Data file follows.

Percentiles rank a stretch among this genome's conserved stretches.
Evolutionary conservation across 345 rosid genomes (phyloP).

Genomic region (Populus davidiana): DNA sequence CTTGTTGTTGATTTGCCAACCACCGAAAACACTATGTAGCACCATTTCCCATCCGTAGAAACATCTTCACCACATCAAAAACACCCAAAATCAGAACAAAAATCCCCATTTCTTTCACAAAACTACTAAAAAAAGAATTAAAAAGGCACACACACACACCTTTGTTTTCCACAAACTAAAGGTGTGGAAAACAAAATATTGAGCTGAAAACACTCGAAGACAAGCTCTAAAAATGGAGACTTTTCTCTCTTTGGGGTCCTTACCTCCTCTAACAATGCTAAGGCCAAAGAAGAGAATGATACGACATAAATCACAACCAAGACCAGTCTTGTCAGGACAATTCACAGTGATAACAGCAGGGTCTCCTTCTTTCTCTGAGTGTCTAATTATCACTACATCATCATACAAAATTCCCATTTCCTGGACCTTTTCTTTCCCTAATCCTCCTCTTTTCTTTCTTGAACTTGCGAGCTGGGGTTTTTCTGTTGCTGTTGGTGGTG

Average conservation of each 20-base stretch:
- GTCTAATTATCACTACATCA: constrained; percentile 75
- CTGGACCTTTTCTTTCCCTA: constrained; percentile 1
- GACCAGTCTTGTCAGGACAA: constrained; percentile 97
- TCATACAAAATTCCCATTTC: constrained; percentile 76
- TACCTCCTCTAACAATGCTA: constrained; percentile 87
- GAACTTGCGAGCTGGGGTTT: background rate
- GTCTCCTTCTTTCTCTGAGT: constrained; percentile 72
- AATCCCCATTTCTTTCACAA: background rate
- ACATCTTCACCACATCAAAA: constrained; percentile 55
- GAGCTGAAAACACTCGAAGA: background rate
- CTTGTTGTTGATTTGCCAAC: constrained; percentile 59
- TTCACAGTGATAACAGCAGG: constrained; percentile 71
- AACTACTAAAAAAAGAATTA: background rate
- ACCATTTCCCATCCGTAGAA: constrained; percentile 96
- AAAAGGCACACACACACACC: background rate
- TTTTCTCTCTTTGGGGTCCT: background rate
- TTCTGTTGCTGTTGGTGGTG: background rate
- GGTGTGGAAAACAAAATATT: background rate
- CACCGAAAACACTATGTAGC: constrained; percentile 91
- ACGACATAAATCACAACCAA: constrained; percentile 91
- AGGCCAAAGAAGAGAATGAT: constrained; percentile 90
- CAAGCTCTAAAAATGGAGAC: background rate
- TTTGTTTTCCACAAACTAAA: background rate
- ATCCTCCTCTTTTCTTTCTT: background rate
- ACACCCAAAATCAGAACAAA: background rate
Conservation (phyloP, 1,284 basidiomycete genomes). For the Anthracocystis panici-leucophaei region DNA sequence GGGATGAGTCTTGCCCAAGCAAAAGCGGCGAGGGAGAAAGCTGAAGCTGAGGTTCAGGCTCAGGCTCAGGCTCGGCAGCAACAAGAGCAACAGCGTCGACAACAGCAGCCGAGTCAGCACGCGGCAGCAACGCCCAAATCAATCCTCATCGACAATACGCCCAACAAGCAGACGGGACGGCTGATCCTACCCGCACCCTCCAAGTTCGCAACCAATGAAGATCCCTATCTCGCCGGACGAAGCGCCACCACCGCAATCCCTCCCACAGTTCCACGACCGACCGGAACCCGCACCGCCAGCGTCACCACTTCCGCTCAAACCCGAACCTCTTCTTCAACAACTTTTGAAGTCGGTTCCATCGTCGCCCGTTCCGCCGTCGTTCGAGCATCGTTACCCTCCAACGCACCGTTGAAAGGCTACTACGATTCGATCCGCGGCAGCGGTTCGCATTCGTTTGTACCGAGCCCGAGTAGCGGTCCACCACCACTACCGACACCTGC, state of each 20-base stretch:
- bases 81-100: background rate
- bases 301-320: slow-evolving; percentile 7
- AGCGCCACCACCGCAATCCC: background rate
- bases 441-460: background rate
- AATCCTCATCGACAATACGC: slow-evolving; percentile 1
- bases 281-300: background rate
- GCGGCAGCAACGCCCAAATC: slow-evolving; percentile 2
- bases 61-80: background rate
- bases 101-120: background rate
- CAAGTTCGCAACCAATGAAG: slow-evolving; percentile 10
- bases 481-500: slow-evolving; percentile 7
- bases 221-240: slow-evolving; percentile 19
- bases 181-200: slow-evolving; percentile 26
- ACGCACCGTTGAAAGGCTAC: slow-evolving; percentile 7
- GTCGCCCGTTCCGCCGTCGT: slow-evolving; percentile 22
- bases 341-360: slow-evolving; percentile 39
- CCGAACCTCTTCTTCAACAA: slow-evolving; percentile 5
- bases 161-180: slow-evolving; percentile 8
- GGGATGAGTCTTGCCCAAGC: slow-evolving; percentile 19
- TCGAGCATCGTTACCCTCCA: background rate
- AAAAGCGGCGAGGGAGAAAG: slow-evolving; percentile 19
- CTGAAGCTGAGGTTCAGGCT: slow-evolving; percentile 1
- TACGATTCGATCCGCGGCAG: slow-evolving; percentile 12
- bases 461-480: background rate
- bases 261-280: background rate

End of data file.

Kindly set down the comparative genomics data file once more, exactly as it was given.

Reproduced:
Percentiles rank a stretch among this genome's conserved stretches.
Evolutionary conservation across 345 rosid genomes (phyloP).

Genomic region (Populus davidiana): DNA sequence CTTGTTGTTGATTTGCCAACCACCGAAAACACTATGTAGCACCATTTCCCATCCGTAGAAACATCTTCACCACATCAAAAACACCCAAAATCAGAACAAAAATCCCCATTTCTTTCACAAAACTACTAAAAAAAGAATTAAAAAGGCACACACACACACCTTTGTTTTCCACAAACTAAAGGTGTGGAAAACAAAATATTGAGCTGAAAACACTCGAAGACAAGCTCTAAAAATGGAGACTTTTCTCTCTTTGGGGTCCTTACCTCCTCTAACAATGCTAAGGCCAAAGAAGAGAATGATACGACATAAATCACAACCAAGACCAGTCTTGTCAGGACAATTCACAGTGATAACAGCAGGGTCTCCTTCTTTCTCTGAGTGTCTAATTATCACTACATCATCATACAAAATTCCCATTTCCTGGACCTTTTCTTTCCCTAATCCTCCTCTTTTCTTTCTTGAACTTGCGAGCTGGGGTTTTTCTGTTGCTGTTGGTGGTG

Average conservation of each 20-base stretch:
- GTCTAATTATCACTACATCA: constrained; percentile 75
- CTGGACCTTTTCTTTCCCTA: constrained; percentile 1
- GACCAGTCTTGTCAGGACAA: constrained; percentile 97
- TCATACAAAATTCCCATTTC: constrained; percentile 76
- TACCTCCTCTAACAATGCTA: constrained; percentile 87
- GAACTTGCGAGCTGGGGTTT: background rate
- GTCTCCTTCTTTCTCTGAGT: constrained; percentile 72
- AATCCCCATTTCTTTCACAA: background rate
- ACATCTTCACCACATCAAAA: constrained; percentile 55
- GAGCTGAAAACACTCGAAGA: background rate
- CTTGTTGTTGATTTGCCAAC: constrained; percentile 59
- TTCACAGTGATAACAGCAGG: constrained; percentile 71
- AACTACTAAAAAAAGAATTA: background rate
- ACCATTTCCCATCCGTAGAA: constrained; percentile 96
- AAAAGGCACACACACACACC: background rate
- TTTTCTCTCTTTGGGGTCCT: background rate
- TTCTGTTGCTGTTGGTGGTG: background rate
- GGTGTGGAAAACAAAATATT: background rate
- CACCGAAAACACTATGTAGC: constrained; percentile 91
- ACGACATAAATCACAACCAA: constrained; percentile 91
- AGGCCAAAGAAGAGAATGAT: constrained; percentile 90
- CAAGCTCTAAAAATGGAGAC: background rate
- TTTGTTTTCCACAAACTAAA: background rate
- ATCCTCCTCTTTTCTTTCTT: background rate
- ACACCCAAAATCAGAACAAA: background rate
Conservation (phyloP, 1,284 basidiomycete genomes). For the Anthracocystis panici-leucophaei region DNA sequence GGGATGAGTCTTGCCCAAGCAAAAGCGGCGAGGGAGAAAGCTGAAGCTGAGGTTCAGGCTCAGGCTCAGGCTCGGCAGCAACAAGAGCAACAGCGTCGACAACAGCAGCCGAGTCAGCACGCGGCAGCAACGCCCAAATCAATCCTCATCGACAATACGCCCAACAAGCAGACGGGACGGCTGATCCTACCCGCACCCTCCAAGTTCGCAACCAATGAAGATCCCTATCTCGCCGGACGAAGCGCCACCACCGCAATCCCTCCCACAGTTCCACGACCGACCGGAACCCGCACCGCCAGCGTCACCACTTCCGCTCAAACCCGAACCTCTTCTTCAACAACTTTTGAAGTCGGTTCCATCGTCGCCCGTTCCGCCGTCGTTCGAGCATCGTTACCCTCCAACGCACCGTTGAAAGGCTACTACGATTCGATCCGCGGCAGCGGTTCGCATTCGTTTGTACCGAGCCCGAGTAGCGGTCCACCACCACTACCGACACCTGC, state of each 20-base stretch:
- bases 81-100: background rate
- bases 301-320: slow-evolving; percentile 7
- AGCGCCACCACCGCAATCCC: background rate
- bases 441-460: background rate
- AATCCTCATCGACAATACGC: slow-evolving; percentile 1
- bases 281-300: background rate
- GCGGCAGCAACGCCCAAATC: slow-evolving; percentile 2
- bases 61-80: background rate
- bases 101-120: background rate
- CAAGTTCGCAACCAATGAAG: slow-evolving; percentile 10
- bases 481-500: slow-evolving; percentile 7
- bases 221-240: slow-evolving; percentile 19
- bases 181-200: slow-evolving; percentile 26
- ACGCACCGTTGAAAGGCTAC: slow-evolving; percentile 7
- GTCGCCCGTTCCGCCGTCGT: slow-evolving; percentile 22
- bases 341-360: slow-evolving; percentile 39
- CCGAACCTCTTCTTCAACAA: slow-evolving; percentile 5
- bases 161-180: slow-evolving; percentile 8
- GGGATGAGTCTTGCCCAAGC: slow-evolving; percentile 19
- TCGAGCATCGTTACCCTCCA: background rate
- AAAAGCGGCGAGGGAGAAAG: slow-evolving; percentile 19
- CTGAAGCTGAGGTTCAGGCT: slow-evolving; percentile 1
- TACGATTCGATCCGCGGCAG: slow-evolving; percentile 12
- bases 461-480: background rate
- bases 261-280: background rate